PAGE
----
Nine months ago, Cameron Hughes suffered a knee injury that kept him of the Providence Bruins lineup until the playoffs.
Now the hard work that not got Hughes back into the P-Bruins lineup last season and helped him start this season with six points (two goals, four assists) in 13 games in the AHL has paid off with the 23-year-old’s first callup to the NHL.
He was set to make his NHL debut Monday against the Pittsburgh Penguins at TD Garden.
“You know you work your whole life to get this chance, so when I heard the news yesterday I was pretty excited and I’m ready for tonight,” Hughes said after Monday’s morning skate at Warrior Ice Arena.
Hughes had 28 points (13 goals, 15 assists) in 52 games for Providence last season before he was injured. He then had no points in four postseason games.
To make room for Hughes on the roster, Peter Cehlarik was assigned to Providence. With Par Lindholm, Joakim Nordstrom and Karson Kuhlman all out of the Boston lineup because of injuries, the Bruins are thin on penalty killers, so that affected the decision to switch from Cehlarik to Hughes, according to coach Bruce Cassidy.
“I didn’t feel he was the best fit for Kuraly and Wagner,” Cassidy said about Cehlarik. “And that doesn’t mean he couldn’t have done it either if he played a certain way. Because we saw Danton Heinen go through that, a lot of guys a number of years ago, Marshy started that way. That’s just not his game right now, so we’re not going to force it either. If he was able to adapt a little more, maybe we’d put him in there.
“But at the end of the day we still like the penalty killing side of it with the call-up, and that happened to be Hughes. So certainly Peter’s capable of more. I thought the puck found him a little bit the other night, he didn’t make plays, and if he’s going to stay up here and that’s the type of game he’s going to bring, then he’s going to have to have some level of production.”
Cehlarik has no points in two NHL games this season.
Cassidy lauded Hughes for his “motor” and energy this season with Providence. If Cassidy is also looking for someone who’s versatile and responsible, Hughes would be the guy, considering how much Providence coach Jay Leach has come to appreciate the left-shooting wing.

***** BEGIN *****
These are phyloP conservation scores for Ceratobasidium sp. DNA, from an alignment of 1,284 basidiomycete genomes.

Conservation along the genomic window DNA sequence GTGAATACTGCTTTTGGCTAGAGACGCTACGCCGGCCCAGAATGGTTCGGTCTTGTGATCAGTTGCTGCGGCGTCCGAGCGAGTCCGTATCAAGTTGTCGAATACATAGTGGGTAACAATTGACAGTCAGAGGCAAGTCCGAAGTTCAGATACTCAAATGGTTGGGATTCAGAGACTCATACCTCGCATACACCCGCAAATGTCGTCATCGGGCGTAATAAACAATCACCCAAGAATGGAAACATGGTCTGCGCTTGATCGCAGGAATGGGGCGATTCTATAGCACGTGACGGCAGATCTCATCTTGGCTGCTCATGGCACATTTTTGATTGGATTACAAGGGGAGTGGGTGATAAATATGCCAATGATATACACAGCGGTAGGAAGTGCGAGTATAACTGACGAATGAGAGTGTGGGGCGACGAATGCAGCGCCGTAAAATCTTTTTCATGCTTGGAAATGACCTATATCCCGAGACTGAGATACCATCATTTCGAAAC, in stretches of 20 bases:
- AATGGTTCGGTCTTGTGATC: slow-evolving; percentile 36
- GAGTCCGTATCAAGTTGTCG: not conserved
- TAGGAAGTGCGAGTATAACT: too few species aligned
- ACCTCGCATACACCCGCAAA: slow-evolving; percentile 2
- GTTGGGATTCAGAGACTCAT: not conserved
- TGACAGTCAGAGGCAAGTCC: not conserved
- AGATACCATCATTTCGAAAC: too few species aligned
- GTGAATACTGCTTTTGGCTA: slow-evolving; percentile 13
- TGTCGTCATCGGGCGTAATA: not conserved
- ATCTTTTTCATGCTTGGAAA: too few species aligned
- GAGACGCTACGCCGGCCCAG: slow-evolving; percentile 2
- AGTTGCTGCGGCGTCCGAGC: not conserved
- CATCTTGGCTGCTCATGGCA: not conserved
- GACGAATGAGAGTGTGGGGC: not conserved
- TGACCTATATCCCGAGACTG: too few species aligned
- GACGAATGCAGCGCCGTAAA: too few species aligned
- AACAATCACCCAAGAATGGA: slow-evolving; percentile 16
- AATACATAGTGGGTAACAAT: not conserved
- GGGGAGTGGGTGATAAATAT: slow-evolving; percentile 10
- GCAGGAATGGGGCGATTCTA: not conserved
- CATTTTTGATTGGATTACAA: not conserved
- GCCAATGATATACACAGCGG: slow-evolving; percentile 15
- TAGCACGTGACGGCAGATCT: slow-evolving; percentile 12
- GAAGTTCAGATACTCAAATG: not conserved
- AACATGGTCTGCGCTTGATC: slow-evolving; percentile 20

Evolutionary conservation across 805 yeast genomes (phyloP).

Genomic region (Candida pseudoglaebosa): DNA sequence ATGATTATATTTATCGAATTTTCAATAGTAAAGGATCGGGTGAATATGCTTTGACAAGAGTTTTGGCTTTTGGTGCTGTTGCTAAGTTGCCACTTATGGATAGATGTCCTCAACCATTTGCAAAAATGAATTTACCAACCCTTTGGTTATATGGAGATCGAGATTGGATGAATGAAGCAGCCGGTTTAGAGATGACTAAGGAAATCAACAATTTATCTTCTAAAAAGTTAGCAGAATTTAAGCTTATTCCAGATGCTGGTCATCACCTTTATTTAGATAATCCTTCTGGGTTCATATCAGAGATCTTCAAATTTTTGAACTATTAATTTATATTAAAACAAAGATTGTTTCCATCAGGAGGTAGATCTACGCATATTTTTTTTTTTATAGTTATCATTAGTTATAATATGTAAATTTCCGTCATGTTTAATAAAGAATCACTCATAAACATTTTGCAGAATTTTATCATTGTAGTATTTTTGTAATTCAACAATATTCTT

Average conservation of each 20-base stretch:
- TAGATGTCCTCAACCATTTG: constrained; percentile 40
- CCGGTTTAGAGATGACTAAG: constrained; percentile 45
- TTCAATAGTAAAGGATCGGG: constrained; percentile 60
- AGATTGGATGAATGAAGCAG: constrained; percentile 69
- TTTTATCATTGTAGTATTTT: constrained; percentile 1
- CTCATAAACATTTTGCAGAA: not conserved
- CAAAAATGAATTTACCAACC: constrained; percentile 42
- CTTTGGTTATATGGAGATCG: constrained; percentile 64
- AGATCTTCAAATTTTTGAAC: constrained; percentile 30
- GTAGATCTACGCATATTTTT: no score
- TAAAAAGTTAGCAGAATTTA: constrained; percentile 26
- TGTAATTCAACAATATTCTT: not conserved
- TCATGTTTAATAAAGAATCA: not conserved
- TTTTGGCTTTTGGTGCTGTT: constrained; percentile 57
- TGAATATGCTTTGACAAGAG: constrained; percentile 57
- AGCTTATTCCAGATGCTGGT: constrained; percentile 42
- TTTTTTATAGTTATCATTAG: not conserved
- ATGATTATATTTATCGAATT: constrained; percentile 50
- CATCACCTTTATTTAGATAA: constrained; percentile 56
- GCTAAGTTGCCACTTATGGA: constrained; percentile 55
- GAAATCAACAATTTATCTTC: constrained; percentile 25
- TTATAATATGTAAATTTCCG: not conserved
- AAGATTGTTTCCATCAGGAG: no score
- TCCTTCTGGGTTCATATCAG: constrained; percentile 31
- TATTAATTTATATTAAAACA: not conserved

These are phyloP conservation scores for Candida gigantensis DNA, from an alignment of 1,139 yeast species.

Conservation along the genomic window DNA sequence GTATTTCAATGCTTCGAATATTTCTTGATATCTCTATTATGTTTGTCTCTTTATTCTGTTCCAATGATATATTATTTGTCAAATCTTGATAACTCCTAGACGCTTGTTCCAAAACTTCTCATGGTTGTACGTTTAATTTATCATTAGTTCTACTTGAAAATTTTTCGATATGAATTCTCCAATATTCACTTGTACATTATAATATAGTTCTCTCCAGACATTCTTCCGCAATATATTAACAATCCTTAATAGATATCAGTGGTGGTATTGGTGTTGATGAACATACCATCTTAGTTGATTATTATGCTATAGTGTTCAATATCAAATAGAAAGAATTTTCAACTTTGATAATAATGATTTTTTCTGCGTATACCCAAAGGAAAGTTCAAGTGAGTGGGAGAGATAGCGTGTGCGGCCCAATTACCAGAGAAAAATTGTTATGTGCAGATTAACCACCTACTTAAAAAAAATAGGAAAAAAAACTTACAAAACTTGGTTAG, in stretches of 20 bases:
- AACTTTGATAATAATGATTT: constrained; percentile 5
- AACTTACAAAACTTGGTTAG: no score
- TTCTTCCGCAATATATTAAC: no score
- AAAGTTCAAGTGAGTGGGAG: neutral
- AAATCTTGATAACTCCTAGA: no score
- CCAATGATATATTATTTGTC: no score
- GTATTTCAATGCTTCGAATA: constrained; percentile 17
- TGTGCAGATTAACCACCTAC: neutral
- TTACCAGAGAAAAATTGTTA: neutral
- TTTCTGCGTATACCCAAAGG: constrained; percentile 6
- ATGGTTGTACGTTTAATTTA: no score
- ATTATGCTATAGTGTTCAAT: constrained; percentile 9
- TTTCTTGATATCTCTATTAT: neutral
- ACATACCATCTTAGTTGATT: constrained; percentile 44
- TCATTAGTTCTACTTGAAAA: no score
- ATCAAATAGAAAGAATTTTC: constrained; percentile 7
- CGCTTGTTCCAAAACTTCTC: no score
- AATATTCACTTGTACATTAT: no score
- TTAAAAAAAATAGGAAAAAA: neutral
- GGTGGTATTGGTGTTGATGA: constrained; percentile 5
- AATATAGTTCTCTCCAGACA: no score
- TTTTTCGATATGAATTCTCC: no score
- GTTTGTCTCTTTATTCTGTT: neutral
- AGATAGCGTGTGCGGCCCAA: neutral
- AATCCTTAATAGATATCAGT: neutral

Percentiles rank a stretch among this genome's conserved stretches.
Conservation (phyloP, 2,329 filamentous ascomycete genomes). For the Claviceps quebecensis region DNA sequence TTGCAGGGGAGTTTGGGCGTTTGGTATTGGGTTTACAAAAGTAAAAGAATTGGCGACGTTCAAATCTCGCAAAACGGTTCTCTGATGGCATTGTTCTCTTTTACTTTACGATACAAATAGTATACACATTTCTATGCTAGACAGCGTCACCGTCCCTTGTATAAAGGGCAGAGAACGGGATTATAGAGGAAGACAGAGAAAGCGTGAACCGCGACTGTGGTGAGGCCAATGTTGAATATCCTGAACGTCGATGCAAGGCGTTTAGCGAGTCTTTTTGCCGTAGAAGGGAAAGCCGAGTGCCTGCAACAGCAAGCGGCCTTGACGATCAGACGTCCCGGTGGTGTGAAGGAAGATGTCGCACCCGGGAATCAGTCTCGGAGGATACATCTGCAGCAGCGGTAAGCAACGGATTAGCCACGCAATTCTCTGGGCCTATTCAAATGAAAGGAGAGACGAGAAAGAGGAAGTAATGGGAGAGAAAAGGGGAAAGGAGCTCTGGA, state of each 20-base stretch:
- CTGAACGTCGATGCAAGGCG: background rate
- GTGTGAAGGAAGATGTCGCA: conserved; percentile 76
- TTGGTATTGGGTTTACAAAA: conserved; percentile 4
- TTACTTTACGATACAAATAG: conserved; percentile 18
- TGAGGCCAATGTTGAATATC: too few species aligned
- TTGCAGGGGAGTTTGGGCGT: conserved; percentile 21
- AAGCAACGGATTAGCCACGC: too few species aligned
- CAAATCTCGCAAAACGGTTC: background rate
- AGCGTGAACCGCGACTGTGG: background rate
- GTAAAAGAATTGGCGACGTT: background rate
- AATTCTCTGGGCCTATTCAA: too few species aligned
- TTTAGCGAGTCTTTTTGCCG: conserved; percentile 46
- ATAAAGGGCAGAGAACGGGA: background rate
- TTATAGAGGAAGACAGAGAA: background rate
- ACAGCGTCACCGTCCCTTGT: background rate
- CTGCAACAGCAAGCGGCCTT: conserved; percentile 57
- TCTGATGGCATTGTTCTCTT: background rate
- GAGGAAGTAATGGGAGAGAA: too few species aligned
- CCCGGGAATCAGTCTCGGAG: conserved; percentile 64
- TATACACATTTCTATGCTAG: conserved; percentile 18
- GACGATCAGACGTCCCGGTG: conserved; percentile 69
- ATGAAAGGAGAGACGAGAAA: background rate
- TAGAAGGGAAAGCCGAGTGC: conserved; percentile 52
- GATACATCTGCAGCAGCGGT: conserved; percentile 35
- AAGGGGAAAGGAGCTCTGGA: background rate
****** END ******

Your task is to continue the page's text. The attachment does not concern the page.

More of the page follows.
“He’s certainly a utility guy. He can play wing. He can play center. He can play the power play. He can play the penalty kill. He’s a very heady player. He’s not afraid to be in the mix. He does a lot. He does a lot,” Leach said in September about Hughes.
Brett Ritchie missed one game with an infected bruise but he’ll be back in the Bruins lineup against the Penguins. He’ll again start the game on right wing with Charlie Coyle at center and Anders Bjork and left wing. Ritchie seemed to be finding rhythm with his linemates, especially Coyle, before he went out of the lineup.
“I think we’re both big guys, and we play a similar style, trying to hold on to the puck and try and win battles, you know pretty simple, straight-line,” Ritchie said. “We’ve got some speed on our wing with Bjoky, so I think that should work well. I think Coyle is one of the best puck-protecting guys you’re going to see in the league and he’s pretty easy to read off of, pretty predictable. And I think the simpler we are, the more battles we win, the harder we are to play against.”
There’s been a rash of between-the-legs goals scored in the NHL, with David Pastrnak, Sonny Milano of Columbus and Matthew Tkachuk of Calgary all scoring with similar moves the past couple weeks.
“I think it’s a compliment for the skill level of these young guys, probably,” Bruins goalie Tuukka Rask said.
The element of surprise is what’s making these shots effective, now that players have both the skill and the courage to attempt them in games.
“Not a fan of that, whatever. I don’t know, it’s just you’re going to be on every single highlight for the rest of your life,” he said.